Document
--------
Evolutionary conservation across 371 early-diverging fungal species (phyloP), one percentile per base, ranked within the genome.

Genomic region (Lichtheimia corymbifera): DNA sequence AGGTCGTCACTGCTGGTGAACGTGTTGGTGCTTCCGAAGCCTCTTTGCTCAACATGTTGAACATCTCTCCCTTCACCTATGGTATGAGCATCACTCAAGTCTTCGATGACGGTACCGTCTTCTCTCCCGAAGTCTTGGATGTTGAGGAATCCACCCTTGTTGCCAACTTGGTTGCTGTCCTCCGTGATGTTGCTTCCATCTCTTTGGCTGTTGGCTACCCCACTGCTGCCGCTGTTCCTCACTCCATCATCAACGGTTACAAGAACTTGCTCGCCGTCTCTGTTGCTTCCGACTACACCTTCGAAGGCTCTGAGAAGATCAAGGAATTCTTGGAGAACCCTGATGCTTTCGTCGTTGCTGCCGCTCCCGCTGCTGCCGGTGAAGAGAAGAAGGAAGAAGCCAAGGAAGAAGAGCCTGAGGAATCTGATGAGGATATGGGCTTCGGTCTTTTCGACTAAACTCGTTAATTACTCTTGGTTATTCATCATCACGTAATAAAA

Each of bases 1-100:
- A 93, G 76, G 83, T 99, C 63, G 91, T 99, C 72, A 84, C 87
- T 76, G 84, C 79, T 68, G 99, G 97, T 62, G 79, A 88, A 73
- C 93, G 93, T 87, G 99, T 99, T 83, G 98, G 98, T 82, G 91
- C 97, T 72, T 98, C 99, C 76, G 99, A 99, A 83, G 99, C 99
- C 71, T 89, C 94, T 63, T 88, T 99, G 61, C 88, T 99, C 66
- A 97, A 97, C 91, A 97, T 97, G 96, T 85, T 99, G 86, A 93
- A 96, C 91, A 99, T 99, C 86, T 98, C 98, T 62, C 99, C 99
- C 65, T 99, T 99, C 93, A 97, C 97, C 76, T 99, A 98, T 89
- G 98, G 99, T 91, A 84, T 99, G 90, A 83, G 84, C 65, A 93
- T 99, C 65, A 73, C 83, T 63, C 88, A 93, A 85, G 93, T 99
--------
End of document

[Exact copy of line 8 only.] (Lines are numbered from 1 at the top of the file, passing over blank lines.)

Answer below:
- C 71, T 89, C 94, T 63, T 88, T 99, G 61, C 88, T 99, C 66